The prisoners heard snatches of news about the war’s progress: the Allies landing, the war going badly for Germany. “But we didn’t believe it,” said Kitty. By March ‘45 food was scarce for everyone. In late March the commandant gathered the camp’s entire contingent in a courtyard to announce he and his staff were leaving. The Americans were approaching. The war was over. “He told us, ‘You’re free to go, you’re on your own. Good luck,’” Kitty said. It was a shock. Some survivors followed the commander and his staff. Most hit the road in groups. Kitty was among a group of 20 women who’d shared a room and become like sisters.

“We decided to stick together. We went one direction. We had no idea really. We ate anything we could find — grass, vegetables in the fields, eggs in hen houses. We feared knocking on the doors of German houses. We were afraid of the reception we would get. Once in a while some of us, probably not me, was brave enough to knock. There was hostility from some, generosity from others.”

One day on the road someone in Kitty’s group spied a convoy of U.S. tanks. She took off her white slip, tied it to tree branch and flagged them down. It was April 1, 1945. Mor’s birthday. The G.I.s became the survivors’ liberators. “They showered us with candy and gum. I’d never had chewing gum. The Americans were almost childlike, so good, so unspoiled. They were like angels that dropped down from heaven,” Kitty recalled. She and the others were trucked to the nearest village, whose burgomeister was pressed into putting them up, the villagers ordered to wait on them hand and foot. G.I.s stood guard to prevent reprisals. After a few days the Army decided it wasn’t safe and relocated the women to Fritzlar, a former Luftwaffe air base. The women were offered housing, food, jobs, protection. They readily accepted. For two years Kitty lived and worked there, first as a mess hall waitress, then, having quickly picked up English, as a PBX operator. Affairs and romances between G.I.s and native girls were common. Kitty was not immune.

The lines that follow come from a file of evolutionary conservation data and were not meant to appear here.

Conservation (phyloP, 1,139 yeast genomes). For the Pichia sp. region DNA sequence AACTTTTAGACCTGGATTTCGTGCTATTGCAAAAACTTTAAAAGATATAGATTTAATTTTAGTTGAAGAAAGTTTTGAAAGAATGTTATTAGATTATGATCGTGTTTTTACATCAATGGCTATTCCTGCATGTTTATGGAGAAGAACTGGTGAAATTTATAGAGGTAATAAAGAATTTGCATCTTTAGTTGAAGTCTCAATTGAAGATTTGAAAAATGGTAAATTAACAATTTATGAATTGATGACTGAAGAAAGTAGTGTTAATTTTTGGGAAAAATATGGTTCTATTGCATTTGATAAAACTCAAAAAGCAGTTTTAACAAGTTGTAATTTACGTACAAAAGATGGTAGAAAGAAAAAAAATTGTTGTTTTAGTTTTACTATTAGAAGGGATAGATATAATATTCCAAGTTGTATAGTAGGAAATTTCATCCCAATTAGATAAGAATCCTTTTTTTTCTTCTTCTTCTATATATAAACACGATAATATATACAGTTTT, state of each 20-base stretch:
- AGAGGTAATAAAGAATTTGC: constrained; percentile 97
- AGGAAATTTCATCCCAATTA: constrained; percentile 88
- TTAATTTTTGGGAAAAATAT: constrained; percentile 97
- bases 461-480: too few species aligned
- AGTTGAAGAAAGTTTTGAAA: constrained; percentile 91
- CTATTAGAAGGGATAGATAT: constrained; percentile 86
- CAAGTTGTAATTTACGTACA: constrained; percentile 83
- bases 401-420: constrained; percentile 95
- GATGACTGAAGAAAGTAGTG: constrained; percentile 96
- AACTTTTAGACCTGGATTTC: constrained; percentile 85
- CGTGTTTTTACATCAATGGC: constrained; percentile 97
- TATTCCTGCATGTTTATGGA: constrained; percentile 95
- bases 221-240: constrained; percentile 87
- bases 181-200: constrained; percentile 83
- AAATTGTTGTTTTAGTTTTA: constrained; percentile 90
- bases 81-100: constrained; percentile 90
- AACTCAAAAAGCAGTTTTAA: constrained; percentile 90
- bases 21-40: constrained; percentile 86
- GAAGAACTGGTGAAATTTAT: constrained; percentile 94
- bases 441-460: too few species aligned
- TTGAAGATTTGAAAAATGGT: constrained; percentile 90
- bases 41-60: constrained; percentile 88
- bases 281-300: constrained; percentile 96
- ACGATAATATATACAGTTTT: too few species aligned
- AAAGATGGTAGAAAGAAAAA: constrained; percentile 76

“My holocaust here”
In the post-war limbo of piecing together broken lives, everybody was searching for  loved ones in displaced persons camps. Communication and transportation were slow in a region reduced to rubble. Kitty had no desire to return to her hometown. Too painful. An old beau from Hungary who “never stopped looking” found Kitty. “He wanted me,” she said. Once reunited, the engaged couple set marriage plans. She even had a wedding dress made from sheets. But then she called it off. She’d met a WASP American flyer with whom she wanted to make a fresh start in the U.S. “I didn’t want to go back to the past. It was a mistake. I paid a really terrible price to come here. But that was my decision at the time.”

After an epic struggle to send for her, over the Army’s strenuous objections, she met him in New York and they caught a train for Iowa. “On the train he asked me not to ever mention I’m Jewish, not to talk about Auschwitz. He said, ‘My family would not accept you — no reason for you to repeat that. I want you to be treated like everybody else.’ And, you know, he made sense. But it’s very difficult to deny your heritage. For years, because of his family, nobody knew. I can’t say it was all his fault. It was two different worlds. We were worlds apart.”